Venezuelan President Carlos Andre Perez praised President Carter's human rights campaign yesterday for giving the United States a leadership role that transcends economic or military importance to speak of "the great values of mankind."

At a White House welcoming ceremony, Perez paid Carter the accolade of placing him in the country of the two American presidents most revered in Latin American: Franklin D. Roosevelt and John F. Kenndy.

"Many years have passed since nations, small and weak nations, have heard a voice rise from a great nation to tell the world that over the human values is the human being and the defense of his dignity and human rights," Perez said.

Carter, in turn, lauded Perez as "an active and effective spokesman for Third World nations, one who can truly represent the highest aspirations of all the nations of Latin America."

He concluded his welcome to Perez, the first South American head of state to visit Washington since Carter's inaugural, with a touch of Spanish: "Senior Presidente, esta es su casa." ("Mr. President, this is your house.")

This fulsome exchange of tributes set a tone of cordiality that diplomatic sources on both sides expect to be the dominant note in the two days of talks between Carter and Perez.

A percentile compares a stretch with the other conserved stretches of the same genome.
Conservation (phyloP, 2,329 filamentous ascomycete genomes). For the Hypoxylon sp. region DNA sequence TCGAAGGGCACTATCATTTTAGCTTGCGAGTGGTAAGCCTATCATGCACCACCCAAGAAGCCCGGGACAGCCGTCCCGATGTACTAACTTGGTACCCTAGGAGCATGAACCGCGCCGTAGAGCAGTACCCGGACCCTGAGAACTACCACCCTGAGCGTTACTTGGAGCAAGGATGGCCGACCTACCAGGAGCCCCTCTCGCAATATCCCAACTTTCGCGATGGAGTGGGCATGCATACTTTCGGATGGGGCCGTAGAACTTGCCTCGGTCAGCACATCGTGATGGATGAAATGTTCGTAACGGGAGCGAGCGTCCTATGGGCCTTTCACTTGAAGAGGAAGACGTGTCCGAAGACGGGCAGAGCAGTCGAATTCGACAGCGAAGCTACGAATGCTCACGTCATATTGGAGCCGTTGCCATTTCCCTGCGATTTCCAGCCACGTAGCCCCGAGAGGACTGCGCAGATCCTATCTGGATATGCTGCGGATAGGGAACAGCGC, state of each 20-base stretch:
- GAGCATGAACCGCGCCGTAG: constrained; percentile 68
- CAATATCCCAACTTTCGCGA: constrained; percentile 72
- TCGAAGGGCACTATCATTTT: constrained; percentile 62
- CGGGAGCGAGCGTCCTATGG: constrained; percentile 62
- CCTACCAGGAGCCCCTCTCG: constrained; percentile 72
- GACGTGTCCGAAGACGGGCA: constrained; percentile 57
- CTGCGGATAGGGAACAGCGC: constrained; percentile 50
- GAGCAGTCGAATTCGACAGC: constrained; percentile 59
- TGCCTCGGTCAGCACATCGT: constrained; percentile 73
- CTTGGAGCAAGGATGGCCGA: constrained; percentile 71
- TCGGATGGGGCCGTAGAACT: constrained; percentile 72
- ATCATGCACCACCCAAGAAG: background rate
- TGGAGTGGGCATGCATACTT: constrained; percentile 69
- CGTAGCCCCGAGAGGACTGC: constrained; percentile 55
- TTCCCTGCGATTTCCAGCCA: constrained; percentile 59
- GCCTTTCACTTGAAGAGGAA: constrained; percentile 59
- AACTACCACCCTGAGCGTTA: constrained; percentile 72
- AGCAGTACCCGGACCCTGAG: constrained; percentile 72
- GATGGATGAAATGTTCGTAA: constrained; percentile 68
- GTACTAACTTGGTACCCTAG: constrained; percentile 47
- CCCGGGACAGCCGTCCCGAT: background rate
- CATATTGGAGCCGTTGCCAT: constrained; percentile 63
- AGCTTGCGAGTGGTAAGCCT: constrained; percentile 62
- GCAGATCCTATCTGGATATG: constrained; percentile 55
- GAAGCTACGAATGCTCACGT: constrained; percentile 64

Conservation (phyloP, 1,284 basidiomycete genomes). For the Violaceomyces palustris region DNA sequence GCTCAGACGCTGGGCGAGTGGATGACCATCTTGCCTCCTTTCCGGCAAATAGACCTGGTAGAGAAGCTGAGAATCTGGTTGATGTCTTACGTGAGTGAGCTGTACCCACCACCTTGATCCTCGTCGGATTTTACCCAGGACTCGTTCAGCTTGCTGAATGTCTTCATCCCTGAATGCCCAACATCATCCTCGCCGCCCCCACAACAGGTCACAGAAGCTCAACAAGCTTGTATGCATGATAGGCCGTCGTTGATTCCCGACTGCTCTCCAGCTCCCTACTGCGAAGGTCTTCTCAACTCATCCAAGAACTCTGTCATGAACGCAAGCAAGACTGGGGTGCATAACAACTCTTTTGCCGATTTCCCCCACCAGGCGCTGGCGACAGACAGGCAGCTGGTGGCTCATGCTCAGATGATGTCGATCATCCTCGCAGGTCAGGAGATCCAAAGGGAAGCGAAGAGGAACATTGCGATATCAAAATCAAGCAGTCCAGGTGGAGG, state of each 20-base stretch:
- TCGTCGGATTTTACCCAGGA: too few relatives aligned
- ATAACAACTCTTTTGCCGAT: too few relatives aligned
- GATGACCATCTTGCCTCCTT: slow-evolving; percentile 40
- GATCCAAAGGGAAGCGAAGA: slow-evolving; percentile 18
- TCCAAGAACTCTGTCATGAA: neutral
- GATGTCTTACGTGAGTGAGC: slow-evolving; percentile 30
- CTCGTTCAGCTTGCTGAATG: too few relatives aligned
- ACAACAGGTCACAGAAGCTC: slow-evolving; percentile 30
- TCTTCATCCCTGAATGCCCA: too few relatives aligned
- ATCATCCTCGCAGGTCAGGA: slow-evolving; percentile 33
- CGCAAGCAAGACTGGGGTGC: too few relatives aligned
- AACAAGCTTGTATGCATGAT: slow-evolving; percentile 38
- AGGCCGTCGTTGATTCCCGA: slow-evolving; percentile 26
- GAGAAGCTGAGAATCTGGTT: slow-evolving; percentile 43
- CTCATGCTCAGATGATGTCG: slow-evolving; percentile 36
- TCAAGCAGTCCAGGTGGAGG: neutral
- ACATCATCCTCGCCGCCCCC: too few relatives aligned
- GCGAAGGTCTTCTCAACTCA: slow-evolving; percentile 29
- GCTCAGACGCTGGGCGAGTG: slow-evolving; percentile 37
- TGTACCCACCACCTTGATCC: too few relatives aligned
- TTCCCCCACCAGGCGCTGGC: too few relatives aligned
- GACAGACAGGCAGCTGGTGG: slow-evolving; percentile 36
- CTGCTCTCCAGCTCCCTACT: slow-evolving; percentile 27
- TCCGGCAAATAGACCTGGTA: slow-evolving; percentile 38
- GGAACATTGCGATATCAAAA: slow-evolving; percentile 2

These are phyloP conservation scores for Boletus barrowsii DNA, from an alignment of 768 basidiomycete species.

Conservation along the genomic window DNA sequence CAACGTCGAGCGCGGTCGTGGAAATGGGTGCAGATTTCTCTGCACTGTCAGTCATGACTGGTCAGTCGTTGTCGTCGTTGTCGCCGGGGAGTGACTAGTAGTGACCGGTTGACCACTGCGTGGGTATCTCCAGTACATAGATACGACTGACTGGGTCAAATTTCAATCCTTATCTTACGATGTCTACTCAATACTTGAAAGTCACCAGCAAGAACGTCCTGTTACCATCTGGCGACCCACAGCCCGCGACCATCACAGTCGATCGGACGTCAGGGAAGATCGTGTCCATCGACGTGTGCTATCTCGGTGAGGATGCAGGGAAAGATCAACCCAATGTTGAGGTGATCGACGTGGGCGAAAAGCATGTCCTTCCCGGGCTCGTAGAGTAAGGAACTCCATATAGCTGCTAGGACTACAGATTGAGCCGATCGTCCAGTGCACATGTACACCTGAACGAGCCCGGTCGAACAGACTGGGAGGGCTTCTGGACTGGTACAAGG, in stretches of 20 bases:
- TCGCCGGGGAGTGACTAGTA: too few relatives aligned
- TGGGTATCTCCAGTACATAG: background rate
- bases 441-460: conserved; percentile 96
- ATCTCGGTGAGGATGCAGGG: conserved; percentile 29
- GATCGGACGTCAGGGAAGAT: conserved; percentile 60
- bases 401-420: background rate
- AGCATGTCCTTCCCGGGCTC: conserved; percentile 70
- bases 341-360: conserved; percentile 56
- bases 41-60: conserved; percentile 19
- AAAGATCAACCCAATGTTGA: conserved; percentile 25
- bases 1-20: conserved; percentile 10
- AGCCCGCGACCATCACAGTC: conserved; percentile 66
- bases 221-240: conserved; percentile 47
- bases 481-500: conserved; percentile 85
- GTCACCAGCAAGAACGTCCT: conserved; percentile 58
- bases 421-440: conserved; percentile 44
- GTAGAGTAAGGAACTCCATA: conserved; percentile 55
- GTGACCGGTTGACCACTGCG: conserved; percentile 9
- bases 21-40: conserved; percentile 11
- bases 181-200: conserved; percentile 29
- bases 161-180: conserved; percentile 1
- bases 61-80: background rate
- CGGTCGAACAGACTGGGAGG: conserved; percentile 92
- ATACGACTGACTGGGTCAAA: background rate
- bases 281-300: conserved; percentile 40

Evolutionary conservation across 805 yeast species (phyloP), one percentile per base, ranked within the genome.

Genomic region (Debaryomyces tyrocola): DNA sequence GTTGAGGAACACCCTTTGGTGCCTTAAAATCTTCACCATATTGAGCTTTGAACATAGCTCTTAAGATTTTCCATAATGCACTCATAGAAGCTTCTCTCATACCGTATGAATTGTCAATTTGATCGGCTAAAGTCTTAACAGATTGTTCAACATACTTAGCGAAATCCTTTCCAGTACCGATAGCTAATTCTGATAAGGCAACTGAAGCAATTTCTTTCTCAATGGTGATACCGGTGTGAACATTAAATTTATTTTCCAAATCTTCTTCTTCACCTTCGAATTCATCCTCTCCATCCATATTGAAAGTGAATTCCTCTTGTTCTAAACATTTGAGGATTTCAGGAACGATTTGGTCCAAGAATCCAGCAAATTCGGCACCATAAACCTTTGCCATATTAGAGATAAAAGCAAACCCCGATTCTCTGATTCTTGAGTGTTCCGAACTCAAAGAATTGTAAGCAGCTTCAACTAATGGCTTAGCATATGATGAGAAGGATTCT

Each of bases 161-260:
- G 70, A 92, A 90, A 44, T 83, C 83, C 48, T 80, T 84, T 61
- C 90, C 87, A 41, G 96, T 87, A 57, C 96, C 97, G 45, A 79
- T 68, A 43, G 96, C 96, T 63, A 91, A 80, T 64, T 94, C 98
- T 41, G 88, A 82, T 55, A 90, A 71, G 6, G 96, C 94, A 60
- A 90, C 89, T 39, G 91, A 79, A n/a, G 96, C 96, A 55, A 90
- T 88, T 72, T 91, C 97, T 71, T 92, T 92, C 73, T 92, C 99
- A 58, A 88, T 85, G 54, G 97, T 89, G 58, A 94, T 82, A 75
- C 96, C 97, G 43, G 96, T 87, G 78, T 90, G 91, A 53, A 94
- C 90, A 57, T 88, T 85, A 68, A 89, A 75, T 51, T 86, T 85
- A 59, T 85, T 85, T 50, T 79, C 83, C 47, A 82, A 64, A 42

After a period of slight strain, relations between the two countries have warmed considerably in recent months. Much of the change results from the admiration expressed by Perez, one of Latin America's dwindling number of democratically elected leaders, for Carter's position on human rights and his efforts to negotiate a new Panama Canal treaty.

Venezuela is also a major supplier of oil to the United States, shipping more than a million barrels a day to the U.S. market; and energy questions are certain to play a major part in the discussions between the two leaders.

White House deputy press secretary Rex L. Granum said the two presidents discussed "ways to promote respect for human rights," a "common concern in limiting the spread of nuclear explosive capabilities," the dialogue between industrial and developing nations and "mutual cooperation" in assisting development of the Caribbean area.